cover image A System So Magnificent It Is Blinding

A System So Magnificent It Is Blinding

Amanda Svensson, trans. from the Swedish by Nichola Smalley. Scribe, $20 trade paper (544p) ISBN 978-1-957363-11-0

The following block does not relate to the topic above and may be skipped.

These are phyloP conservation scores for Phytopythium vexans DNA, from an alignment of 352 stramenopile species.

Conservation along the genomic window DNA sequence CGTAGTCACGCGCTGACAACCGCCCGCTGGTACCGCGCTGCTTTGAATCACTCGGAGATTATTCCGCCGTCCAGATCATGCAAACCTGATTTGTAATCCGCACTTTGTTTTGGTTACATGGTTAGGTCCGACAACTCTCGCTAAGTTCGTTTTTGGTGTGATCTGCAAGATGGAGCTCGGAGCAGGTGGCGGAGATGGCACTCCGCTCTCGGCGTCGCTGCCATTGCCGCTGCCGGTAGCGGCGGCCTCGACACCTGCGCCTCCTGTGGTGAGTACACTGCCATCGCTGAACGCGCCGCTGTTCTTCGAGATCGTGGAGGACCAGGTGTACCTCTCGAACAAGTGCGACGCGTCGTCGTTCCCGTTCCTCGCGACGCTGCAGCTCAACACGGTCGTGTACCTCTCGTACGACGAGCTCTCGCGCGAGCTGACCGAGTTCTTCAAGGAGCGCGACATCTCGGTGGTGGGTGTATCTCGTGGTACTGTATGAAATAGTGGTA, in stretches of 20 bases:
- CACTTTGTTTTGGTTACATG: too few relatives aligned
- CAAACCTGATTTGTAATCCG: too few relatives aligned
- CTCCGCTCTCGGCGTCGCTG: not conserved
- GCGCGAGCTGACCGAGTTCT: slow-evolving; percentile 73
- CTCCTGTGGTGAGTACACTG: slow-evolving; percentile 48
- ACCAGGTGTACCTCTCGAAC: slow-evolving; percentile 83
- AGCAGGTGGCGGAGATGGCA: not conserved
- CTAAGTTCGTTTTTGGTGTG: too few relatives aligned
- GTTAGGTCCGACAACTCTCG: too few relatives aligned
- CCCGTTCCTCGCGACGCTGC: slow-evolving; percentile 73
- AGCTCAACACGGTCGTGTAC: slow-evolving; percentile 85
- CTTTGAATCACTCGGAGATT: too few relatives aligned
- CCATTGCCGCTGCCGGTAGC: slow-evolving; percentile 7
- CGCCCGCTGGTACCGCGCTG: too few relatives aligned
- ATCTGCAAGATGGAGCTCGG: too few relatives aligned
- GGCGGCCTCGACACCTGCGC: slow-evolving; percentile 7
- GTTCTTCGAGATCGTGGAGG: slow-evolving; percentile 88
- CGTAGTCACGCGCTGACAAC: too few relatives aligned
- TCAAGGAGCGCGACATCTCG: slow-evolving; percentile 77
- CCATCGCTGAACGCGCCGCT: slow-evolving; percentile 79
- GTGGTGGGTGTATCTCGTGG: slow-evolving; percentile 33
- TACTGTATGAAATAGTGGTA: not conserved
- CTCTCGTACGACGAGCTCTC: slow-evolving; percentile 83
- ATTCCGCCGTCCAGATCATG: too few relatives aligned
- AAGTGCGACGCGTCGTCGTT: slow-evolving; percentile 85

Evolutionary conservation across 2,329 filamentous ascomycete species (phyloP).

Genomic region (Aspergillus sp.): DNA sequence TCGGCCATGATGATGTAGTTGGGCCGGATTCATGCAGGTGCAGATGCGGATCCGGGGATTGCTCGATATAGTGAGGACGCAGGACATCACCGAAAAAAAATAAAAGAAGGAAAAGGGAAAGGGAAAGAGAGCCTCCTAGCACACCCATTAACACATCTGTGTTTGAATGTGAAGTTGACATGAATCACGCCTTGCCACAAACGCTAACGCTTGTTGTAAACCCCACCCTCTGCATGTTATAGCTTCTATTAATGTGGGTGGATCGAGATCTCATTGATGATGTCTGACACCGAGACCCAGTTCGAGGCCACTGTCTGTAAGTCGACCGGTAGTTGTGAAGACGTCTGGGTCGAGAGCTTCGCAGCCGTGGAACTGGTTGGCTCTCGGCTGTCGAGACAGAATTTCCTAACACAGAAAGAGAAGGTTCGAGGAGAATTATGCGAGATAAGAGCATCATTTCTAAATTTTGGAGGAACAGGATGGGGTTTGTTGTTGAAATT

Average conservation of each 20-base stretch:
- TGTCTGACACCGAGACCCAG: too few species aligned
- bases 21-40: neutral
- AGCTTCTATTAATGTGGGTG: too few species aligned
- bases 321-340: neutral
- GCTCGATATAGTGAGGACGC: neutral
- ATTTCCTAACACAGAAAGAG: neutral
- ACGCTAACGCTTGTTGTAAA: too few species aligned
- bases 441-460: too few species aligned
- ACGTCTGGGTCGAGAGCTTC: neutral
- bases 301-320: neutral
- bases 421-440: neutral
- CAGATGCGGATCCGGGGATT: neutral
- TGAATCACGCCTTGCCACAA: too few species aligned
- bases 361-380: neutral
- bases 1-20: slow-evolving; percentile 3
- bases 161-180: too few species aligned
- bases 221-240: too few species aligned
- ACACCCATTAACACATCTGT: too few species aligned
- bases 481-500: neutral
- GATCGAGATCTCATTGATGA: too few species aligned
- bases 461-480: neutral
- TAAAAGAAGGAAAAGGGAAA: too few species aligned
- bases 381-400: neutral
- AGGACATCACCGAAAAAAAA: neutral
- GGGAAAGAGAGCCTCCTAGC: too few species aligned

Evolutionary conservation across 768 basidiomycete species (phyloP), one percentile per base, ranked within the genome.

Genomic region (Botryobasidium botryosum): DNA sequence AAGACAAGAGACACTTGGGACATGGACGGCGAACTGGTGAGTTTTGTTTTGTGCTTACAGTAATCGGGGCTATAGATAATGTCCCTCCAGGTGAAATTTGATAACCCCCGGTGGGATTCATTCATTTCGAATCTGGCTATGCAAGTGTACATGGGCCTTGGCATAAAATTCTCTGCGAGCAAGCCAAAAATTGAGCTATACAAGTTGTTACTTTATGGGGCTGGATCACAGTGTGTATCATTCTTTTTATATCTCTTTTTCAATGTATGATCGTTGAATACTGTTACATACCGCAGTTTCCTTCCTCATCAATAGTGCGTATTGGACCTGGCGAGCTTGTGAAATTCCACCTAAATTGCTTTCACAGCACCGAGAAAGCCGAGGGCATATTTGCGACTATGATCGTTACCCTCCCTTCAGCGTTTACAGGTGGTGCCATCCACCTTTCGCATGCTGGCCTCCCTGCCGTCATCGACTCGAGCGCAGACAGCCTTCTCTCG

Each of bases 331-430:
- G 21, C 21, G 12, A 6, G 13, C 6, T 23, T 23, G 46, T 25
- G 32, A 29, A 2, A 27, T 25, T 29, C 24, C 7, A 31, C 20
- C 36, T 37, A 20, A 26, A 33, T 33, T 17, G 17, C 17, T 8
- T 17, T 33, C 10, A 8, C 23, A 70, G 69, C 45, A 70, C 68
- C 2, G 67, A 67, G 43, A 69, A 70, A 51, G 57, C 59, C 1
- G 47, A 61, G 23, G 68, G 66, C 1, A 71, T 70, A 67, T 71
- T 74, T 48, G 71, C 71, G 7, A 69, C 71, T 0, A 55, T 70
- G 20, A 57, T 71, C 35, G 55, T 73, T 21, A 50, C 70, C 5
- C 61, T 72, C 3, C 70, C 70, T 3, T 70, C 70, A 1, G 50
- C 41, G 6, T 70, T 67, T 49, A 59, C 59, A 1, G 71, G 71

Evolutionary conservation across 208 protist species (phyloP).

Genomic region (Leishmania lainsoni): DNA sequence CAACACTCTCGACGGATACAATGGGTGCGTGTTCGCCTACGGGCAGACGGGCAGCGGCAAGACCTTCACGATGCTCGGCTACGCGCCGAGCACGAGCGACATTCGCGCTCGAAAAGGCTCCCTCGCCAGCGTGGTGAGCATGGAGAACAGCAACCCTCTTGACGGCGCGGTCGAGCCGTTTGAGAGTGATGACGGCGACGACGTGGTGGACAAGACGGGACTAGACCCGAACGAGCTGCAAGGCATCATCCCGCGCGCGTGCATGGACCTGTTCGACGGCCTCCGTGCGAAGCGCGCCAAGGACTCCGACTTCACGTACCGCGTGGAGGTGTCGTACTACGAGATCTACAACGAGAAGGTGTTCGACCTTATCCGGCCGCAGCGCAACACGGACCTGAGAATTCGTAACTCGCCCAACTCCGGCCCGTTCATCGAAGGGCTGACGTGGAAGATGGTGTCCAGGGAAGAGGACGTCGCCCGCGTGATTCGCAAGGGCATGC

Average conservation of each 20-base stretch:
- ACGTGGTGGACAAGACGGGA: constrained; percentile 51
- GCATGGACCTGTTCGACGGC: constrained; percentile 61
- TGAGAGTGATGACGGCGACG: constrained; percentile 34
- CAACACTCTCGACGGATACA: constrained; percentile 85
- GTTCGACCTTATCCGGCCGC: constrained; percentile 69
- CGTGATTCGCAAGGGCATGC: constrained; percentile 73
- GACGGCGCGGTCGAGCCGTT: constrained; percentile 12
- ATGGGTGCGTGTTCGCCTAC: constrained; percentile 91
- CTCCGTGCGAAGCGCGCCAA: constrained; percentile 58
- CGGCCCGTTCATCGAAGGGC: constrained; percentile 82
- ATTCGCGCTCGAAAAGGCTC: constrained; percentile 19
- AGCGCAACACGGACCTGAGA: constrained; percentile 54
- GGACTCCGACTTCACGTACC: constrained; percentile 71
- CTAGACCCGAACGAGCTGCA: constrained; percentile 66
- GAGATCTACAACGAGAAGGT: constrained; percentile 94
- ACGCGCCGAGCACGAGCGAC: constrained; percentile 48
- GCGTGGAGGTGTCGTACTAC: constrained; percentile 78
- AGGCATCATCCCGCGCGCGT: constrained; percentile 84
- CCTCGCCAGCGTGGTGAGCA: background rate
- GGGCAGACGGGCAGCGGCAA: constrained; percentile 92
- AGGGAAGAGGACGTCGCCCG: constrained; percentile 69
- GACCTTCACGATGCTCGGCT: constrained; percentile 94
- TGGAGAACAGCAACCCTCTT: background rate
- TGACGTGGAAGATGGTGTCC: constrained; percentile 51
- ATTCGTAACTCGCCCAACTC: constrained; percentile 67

Chaos and the search for order duel in Svensson’s intelligent debut. At 25, the Izaksson triplets—Sebastian, Matilda, and Clara—learn from their mother that one of them might have been switched in the hospital after their birth, but they don’t know which. The family dynamic is already uneasy, each sibling having gone their separate way after the death of Sebastian’s girlfriend, Violetta, a year earlier. Sebastian, a neuroscientist, doesn’t know why he’s been recruited by the shadowy London Institute of Cognitive Science. Matilda lives in Berlin with her boyfriend, Billy, and his synesthete daughter. Meanwhile, Clara has gone to Easter Island to interview an environmentalist who believes the world is about to end. Everything that happens may have meaning, or may not (at one point, Sebastian wonders if people are nothing but “pawns in a strange game of indeterminate purpose and an as yet unclear ending”). As the triplets attempt to solve the mystery at the heart of their family, Svensson unpacks the details of Violetta’s death and its implications. Even if the lack of resolution is intentional, the length starts to feel wearing. Still, wacky details at Sebastian’s lab—a monkey with a moral compass, a patient who can only see in two dimensions—and the provocative intrigue keep this afloat. It’s fun if exhausting. (Sept.)